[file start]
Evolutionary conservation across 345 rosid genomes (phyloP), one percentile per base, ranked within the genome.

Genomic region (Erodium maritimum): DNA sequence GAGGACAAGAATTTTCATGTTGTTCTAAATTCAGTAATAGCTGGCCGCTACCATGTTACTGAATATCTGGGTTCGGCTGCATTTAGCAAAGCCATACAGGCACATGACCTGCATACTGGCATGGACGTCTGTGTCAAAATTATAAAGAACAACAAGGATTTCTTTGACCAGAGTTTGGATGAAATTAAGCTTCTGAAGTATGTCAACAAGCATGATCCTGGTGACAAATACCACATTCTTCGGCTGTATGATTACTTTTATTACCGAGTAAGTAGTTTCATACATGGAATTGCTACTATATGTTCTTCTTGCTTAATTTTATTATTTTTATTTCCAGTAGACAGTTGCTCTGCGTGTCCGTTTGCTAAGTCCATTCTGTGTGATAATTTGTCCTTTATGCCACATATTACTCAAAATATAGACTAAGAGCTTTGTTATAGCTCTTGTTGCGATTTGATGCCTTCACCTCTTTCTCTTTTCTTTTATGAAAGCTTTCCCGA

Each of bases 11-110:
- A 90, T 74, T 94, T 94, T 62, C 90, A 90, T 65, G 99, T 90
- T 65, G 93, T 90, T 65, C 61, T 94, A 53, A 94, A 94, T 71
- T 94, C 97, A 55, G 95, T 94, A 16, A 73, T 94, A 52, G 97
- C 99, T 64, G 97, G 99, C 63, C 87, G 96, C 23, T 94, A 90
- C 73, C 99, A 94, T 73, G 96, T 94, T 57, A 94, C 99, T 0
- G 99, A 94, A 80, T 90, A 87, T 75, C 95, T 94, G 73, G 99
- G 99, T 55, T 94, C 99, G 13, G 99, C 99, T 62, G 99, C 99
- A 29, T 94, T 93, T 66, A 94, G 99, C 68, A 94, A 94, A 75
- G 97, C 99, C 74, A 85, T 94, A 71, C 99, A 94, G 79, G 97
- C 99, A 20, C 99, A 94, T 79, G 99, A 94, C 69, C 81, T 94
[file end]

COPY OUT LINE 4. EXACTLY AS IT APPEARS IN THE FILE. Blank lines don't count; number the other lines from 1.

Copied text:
- A 90, T 74, T 94, T 94, T 62, C 90, A 90, T 65, G 99, T 90